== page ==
Metascore
83

Universal acclaim - based on 21 Critics

Critic score distribution:
  1. Positive: 18 out of 21
  2. Negative: 0 out of 21
  1. 100
    I have seen love scenes in which naked bodies thrash in sweaty passion, but I have rarely seen them more passionate than in this movie, where everyone is wrapped in layers of Victorian repression.
  2. A great, velvety, beautiful anachronism. It's a movie almost drunk on romance, literature and cinema, a splendid period picture that keeps rashly breaking rules and boundaries [17 Sept 1993, Friday, p.A]
  3. Thoughtful and reflective, it stands with the most exquisitely crafted films in recent memory, joining eloquently conceived images to an uncommonly literate screenplay. [17 Sept 1993, Arts, p.11]
  4. Best “performances,'' however, are given by the movie's almost agonizingly beautiful historical settings -- luxurious households, rich architecture, furnishings, ornaments, draperies, fineries and such are often more captivating than the hushed tones of the lovers. [17 Sept 1993, Daily Notebook, p.C1]
  5. Reviewed by: Mike Clark
    100
    After watching Pfeiffer and Day-Lewis submerge molten 19th-century sparks here, it is now conceivable that Scorsese could make compelling cinema out of “Three Blind Mice.” [17 Sept 1993, Life, p.1D]
  6. 100
    A sumptuous motion picture, a feast for the senses.
  7. It comes eerily close to duplicating the experience of reading while, at the same time, remaining very much a motion picture. That's a rare, perhaps even unprecedented, achievement.
  8. 100
    A beautifully done adaptation of the novel, polished, elegant and completely cinematic. It is also a bit distant, a film that doesn't wear its feelings on its sleeve, but given the effects it's after, that would be counterproductive. [17 Sept 1993, Calendar, p.F-1]
  9. A magnificent movie. [19 Oct 1993, p.A18(E)]
  10. 100
    Instead of "Masterpiece Theatre"-style fawning, [Scorsese] fills this movie with visual flow, masterful cinematography and assured direction. There's an alert, thinking presence behind the camera.
  11. Reviewed by: Richard Corliss
    90
    A gravely beautiful fairy tale of longing and loss. [20 Sept 1993, p.82]
  12. 88
    Day-Lewis is smashing as the man caught between his emotions and the social ethic. Not since Olivier in "Wuthering Heights" has an actor matched piercing intelligence with such imposing good looks and physical grace.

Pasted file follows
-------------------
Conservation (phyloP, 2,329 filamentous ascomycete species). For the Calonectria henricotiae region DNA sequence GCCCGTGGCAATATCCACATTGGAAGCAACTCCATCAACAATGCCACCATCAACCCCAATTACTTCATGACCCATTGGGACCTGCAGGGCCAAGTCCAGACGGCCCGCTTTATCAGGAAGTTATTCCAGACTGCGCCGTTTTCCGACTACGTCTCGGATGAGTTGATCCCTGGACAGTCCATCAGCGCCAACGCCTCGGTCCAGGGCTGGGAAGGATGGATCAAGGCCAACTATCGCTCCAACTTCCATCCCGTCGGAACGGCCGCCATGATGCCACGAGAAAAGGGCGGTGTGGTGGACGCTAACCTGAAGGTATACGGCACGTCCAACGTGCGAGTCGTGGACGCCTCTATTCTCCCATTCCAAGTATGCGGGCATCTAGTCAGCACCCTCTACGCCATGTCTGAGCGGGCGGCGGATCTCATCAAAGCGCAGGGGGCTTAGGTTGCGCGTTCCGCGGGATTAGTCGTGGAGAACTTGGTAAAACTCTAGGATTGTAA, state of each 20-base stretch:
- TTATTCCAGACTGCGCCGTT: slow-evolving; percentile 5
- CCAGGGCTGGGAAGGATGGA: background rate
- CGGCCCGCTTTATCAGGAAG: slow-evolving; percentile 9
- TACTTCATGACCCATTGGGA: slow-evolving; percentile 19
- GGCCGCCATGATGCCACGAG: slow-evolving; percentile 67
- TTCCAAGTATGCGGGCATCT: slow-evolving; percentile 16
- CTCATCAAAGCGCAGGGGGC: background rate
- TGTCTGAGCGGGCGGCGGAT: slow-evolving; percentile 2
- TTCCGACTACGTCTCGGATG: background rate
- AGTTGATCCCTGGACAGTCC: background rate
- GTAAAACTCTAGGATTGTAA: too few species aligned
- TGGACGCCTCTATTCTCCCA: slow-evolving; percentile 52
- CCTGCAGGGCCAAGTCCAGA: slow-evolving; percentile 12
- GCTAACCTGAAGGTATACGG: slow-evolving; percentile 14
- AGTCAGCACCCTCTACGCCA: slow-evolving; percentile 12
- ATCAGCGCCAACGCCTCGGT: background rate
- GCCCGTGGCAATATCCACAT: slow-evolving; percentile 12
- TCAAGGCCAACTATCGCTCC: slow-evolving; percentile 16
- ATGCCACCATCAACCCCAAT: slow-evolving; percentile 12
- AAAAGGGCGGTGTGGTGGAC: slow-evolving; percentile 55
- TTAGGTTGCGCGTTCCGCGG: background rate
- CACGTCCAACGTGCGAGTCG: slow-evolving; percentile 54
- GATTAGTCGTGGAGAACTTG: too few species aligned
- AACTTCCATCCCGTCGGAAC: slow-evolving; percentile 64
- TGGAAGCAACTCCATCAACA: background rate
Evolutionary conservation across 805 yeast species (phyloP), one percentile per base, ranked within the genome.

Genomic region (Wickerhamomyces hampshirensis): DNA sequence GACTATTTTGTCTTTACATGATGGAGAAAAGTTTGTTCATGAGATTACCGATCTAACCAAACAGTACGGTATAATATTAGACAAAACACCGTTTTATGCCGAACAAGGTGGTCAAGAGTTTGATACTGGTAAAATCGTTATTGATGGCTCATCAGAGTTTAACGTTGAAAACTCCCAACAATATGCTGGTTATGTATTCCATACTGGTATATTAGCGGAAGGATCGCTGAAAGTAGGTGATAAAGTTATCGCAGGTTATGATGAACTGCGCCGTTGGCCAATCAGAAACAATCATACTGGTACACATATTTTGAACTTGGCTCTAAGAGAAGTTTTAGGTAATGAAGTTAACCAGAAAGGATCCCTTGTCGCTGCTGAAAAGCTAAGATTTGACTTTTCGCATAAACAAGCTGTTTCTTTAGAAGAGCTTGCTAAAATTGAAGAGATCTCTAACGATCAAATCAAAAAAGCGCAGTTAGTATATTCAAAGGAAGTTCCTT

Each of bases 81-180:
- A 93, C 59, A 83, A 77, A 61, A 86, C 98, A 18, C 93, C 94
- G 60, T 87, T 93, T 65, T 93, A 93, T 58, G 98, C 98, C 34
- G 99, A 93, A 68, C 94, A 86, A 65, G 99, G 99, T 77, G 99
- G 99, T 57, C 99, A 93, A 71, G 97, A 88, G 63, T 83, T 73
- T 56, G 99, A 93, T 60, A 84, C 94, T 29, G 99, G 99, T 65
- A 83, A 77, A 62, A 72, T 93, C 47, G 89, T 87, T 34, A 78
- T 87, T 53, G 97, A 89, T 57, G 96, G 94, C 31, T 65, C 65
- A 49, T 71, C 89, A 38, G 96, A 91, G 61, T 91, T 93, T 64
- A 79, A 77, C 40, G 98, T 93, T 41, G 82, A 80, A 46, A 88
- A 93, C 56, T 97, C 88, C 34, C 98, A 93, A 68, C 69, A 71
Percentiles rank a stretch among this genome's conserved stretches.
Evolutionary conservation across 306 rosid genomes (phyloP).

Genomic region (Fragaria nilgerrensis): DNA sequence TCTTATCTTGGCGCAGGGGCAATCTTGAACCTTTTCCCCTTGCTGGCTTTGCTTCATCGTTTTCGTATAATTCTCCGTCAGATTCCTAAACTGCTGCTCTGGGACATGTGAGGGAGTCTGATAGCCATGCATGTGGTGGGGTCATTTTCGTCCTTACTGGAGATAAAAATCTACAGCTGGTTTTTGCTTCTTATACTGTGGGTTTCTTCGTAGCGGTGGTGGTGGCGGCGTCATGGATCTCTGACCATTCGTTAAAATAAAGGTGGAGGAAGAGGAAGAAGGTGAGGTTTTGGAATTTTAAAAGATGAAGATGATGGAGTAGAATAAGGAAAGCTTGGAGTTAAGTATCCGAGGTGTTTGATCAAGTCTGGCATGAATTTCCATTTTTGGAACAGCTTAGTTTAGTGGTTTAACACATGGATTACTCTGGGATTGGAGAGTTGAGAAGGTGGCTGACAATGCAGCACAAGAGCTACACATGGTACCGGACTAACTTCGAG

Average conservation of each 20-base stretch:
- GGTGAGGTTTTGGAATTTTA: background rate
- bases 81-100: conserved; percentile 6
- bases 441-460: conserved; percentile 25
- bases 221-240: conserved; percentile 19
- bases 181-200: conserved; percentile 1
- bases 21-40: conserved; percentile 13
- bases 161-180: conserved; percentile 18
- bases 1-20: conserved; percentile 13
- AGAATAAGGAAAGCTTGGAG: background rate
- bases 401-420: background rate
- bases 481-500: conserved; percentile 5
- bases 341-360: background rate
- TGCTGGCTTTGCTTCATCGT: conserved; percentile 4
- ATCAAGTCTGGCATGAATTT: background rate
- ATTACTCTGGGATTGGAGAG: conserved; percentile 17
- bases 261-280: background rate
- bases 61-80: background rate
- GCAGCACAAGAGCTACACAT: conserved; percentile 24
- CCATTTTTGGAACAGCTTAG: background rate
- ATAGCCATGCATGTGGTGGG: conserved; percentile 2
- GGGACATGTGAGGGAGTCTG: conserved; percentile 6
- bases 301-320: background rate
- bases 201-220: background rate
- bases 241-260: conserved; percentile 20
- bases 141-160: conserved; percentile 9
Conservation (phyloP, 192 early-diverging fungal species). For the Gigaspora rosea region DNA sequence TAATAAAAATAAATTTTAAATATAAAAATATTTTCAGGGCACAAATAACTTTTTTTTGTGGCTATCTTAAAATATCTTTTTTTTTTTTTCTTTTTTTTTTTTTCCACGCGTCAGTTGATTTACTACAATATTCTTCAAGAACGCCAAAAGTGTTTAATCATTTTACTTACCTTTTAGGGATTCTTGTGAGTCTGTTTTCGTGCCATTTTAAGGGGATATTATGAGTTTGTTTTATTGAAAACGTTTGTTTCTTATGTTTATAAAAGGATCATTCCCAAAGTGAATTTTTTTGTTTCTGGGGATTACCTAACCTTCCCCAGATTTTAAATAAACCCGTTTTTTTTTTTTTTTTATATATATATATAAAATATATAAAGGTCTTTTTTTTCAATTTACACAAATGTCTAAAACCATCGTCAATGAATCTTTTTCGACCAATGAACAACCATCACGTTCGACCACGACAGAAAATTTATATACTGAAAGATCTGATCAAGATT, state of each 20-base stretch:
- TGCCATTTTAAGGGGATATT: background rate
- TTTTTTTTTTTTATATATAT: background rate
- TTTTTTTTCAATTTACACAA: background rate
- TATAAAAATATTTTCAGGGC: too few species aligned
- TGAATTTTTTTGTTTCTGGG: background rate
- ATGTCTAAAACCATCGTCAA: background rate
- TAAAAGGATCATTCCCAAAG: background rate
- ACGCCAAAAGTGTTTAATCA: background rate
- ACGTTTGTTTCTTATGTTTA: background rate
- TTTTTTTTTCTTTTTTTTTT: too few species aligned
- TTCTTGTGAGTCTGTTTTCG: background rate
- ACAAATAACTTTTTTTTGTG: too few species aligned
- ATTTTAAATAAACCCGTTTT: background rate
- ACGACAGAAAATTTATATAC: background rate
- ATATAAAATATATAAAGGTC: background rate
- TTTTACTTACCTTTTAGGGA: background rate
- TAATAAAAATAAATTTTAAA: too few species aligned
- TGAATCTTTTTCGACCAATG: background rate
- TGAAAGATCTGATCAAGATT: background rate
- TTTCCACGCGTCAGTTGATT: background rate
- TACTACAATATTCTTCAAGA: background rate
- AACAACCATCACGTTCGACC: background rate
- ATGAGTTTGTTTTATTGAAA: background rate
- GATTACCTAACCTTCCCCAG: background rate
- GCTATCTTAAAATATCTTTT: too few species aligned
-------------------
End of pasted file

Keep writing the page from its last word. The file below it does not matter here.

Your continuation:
13. Up through its first half, The Age of Innocence is a masterfully orchestrated tale of romantic yearning.
  14. Reviewed by: Staff (Non Credited)
    80
    Its loving exploration of the arcane workings of a closed society, that of wealthy, well-bred New Yorkers of the 1870s, has more in common than one might expect with Scorsese's earlier work, from "Mean Streets" through "Goodfellas."
  15. Ms. Pfeifer is lovely, the visual focal point of the film, but also much more. With her soft voice, her reserve and her quickness of mind, her Ellen has emotional weight. She's the film's heart and conscience. [17 Sept 1993, p.C1]
  16. 80
    Though lovely to behold, this film isn't meant to send you home with a song in your heart.
  17. 80
    Less fruitful is the casting of Michelle Pfeiffer as May's older cousin, the mysterious Countess Olenska, with whom Archer falls hopelessly in love. With her silly blond curls, Pfeiffer looks more plaintive than the dark exotic of Wharton's imagination.
  18. Reviewed by: Todd McCarthy
    70
    Scorsese has met most of the challenges inherent in tackling such a formidable period piece, but the material remains cloaked by the very propriety, stiff manners and emotional starchiness the picture delineates in such copious detail.
  19. 50
    A bore... The film leaves you with the feeling, once again, of having enjoyed a lovely meal fit for royalty only to discover, too late, that the fruit was made of wax and the roast was little more than a Styrofoam mock-up.
  20. What helps Pfeiffer most is the fact that though she is exceptionally pretty, she patently doesn't rely on her prettiness: she wants to act. But, with her Ellen, though we know what she means from moment to moment, we simply don't feel it... Winona Ryder is disastrously miscast. [18 Oct 1993, p.30]
  21. As beautifully mounted as this production is, Scorsese has a way of letting the decor take over, so that Wharton's tale of societal constraints comes through only in fits and starts. But it's a noble failure.
User Score
8.0

Generally favorable reviews- based on 34 Ratings

User score distribution:
  1. Positive: 4 out of 5
  2. Mixed: 0 out of 5
  3. Negative: 1 out of 5
  1. JoshC.
    Nov 19, 2006
    2
    A bore from begining to end. This is white elephant art at its worst.
  2. GiuseppeB
    Oct 10, 2006
    10
    Michelle Pfeiffer had to win the Oscar.
  3. HTI.
    Feb 1, 2006
    10
    This is one of the most heart-wrenching movies I have experienced.